Minnie was welcomed into the pack by my other Samoyed dogs and was immediately taken under the caring Sassy’s wing. Sassy loved old Minnie and guarded her for the rest of Minnie’s happy life.
On day two, she got clipped to the skin at the groomer’s and until then hadn’t made a peep of a sound. Maryanne, the dog groomer, who had donated her services, helped me to lift her into the car, and sweet old Minnie barked and barked thanking Maryanne for making her feel so good. We both cried like babies.
Minnie lived with us for 18 months until her unhealthy start to life caught up with her and cancer took hold. She was 14 when she left us but it felt like a lifetime that she’d been in our pack. She was sponsored by others who loved her, not just me and never was in need of anything ever again. She was a very special soul.
Unfortunately, this is not uncommon for families to take their dogs to shelters when they get old and ailing. It happened to Chester, who was age 10 ½ and had lived with his family since he was a puppy, and also Silver, aged 11 when his owners dumped him with bone cancer.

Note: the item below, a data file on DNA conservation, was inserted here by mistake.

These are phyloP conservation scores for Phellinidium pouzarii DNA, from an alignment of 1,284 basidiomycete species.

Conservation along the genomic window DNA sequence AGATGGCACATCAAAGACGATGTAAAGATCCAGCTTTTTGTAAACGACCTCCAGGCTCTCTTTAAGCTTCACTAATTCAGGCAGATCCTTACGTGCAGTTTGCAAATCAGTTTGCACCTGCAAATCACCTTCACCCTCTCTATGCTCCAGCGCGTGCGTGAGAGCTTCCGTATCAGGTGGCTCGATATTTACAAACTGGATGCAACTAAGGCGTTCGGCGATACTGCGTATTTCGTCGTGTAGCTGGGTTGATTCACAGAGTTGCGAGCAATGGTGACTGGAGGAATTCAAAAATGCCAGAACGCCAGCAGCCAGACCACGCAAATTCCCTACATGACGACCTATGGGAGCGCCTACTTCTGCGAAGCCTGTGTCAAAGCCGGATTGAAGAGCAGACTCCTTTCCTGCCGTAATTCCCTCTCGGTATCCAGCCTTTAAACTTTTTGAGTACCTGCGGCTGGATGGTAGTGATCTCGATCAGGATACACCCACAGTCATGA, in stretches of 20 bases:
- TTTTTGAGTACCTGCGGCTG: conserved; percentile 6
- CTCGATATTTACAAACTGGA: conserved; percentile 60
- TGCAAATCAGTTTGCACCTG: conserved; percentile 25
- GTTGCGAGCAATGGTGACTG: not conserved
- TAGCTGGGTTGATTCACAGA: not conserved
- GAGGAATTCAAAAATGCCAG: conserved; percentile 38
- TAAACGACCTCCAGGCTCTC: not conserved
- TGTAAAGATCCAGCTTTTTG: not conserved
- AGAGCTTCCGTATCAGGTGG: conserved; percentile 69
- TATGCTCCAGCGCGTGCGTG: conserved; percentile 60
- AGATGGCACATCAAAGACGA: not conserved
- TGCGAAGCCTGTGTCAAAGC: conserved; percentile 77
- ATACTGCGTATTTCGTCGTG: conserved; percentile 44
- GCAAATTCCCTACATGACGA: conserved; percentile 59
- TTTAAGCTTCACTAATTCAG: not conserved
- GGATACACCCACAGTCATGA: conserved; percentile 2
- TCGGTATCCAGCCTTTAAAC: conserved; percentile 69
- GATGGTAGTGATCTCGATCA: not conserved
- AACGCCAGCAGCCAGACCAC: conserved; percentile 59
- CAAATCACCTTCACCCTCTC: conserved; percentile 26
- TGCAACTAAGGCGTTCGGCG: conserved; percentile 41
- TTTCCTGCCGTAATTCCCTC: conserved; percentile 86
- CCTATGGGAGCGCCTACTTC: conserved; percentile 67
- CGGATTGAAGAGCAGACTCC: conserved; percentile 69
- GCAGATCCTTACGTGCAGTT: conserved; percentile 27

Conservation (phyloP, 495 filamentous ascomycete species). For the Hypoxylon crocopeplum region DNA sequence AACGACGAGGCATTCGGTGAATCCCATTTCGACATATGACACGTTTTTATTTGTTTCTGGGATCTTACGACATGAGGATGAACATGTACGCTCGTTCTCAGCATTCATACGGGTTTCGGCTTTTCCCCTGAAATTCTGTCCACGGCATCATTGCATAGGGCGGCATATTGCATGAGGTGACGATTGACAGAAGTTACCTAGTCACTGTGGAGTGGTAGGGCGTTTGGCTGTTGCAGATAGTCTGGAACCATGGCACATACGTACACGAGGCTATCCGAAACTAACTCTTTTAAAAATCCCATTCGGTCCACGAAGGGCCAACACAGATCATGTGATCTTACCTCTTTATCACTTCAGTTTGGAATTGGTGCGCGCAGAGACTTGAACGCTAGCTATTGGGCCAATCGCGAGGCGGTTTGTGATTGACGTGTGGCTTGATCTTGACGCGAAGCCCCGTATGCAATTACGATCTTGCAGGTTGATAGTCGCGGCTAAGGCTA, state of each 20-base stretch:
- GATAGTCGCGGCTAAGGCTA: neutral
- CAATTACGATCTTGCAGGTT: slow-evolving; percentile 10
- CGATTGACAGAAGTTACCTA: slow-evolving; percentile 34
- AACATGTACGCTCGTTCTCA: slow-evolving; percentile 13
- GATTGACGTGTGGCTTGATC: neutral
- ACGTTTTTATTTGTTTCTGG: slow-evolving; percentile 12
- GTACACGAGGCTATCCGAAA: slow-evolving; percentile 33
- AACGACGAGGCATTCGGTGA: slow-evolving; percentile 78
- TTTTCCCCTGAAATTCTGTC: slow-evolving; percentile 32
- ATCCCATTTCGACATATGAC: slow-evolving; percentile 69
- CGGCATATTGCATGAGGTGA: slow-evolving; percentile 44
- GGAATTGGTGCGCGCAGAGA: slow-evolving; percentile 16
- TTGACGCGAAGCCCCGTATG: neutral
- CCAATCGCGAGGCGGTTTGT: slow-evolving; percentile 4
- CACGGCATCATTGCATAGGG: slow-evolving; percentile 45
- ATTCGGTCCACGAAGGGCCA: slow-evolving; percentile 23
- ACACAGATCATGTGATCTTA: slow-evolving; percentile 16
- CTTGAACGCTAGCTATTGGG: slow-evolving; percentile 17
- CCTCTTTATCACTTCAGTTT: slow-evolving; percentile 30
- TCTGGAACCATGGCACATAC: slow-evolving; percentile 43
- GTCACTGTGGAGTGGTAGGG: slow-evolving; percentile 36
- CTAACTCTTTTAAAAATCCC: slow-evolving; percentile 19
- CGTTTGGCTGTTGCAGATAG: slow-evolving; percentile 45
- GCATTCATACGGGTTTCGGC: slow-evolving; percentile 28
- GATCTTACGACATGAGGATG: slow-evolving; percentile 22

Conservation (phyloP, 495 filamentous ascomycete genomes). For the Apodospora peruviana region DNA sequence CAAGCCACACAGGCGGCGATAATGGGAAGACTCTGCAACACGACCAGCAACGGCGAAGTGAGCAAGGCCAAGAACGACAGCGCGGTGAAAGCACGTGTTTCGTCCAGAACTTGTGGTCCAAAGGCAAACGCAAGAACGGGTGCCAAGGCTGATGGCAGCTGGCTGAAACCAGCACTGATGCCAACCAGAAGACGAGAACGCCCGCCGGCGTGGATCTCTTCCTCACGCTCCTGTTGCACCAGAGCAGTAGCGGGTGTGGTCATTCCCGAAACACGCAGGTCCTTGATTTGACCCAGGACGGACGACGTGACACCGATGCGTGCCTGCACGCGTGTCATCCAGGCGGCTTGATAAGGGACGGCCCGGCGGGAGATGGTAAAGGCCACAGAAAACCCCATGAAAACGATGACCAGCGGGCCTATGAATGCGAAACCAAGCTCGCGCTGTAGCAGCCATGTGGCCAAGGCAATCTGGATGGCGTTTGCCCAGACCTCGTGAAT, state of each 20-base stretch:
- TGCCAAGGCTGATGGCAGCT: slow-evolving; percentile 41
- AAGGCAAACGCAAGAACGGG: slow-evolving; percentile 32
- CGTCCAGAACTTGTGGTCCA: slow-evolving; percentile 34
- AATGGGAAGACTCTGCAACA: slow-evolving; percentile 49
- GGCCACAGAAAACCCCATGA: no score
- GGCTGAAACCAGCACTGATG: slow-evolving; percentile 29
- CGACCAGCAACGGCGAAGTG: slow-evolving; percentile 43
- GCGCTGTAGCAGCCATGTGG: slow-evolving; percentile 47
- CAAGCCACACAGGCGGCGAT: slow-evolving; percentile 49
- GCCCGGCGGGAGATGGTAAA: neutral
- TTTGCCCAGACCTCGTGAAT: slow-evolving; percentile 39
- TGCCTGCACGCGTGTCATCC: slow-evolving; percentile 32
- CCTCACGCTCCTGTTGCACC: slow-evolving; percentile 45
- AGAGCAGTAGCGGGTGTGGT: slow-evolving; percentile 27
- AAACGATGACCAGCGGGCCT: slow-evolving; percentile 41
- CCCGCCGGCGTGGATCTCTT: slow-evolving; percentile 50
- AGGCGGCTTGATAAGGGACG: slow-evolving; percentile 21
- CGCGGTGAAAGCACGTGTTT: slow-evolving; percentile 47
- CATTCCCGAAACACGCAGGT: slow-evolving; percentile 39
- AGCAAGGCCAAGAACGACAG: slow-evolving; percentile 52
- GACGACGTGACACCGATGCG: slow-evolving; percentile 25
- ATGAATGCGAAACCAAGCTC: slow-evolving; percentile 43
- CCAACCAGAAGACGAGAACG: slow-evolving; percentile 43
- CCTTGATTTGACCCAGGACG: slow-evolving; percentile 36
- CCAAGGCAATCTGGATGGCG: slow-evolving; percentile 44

Last year I took in blind Ada, age 10 ½ from HURRAH. Ada is an enigma. When I saw her, it was like seeing Minnie again. She comes from the same breeder and is a cousin or niece but so much like Minnie that it feels like I’ve picked up where Minnie left off in 2009. She even has the exact same yodel!
Ada is another who was dumped at a rescue group after living her whole life with one family. When my friend Sarah from HURRAH collected her, she noticed that Ada is blind which the family had no idea about because she lived her whole life outside and we suspect, chained up. Anyone who knows Samoyeds knows that the breed must have contact with their family. They just adore humans.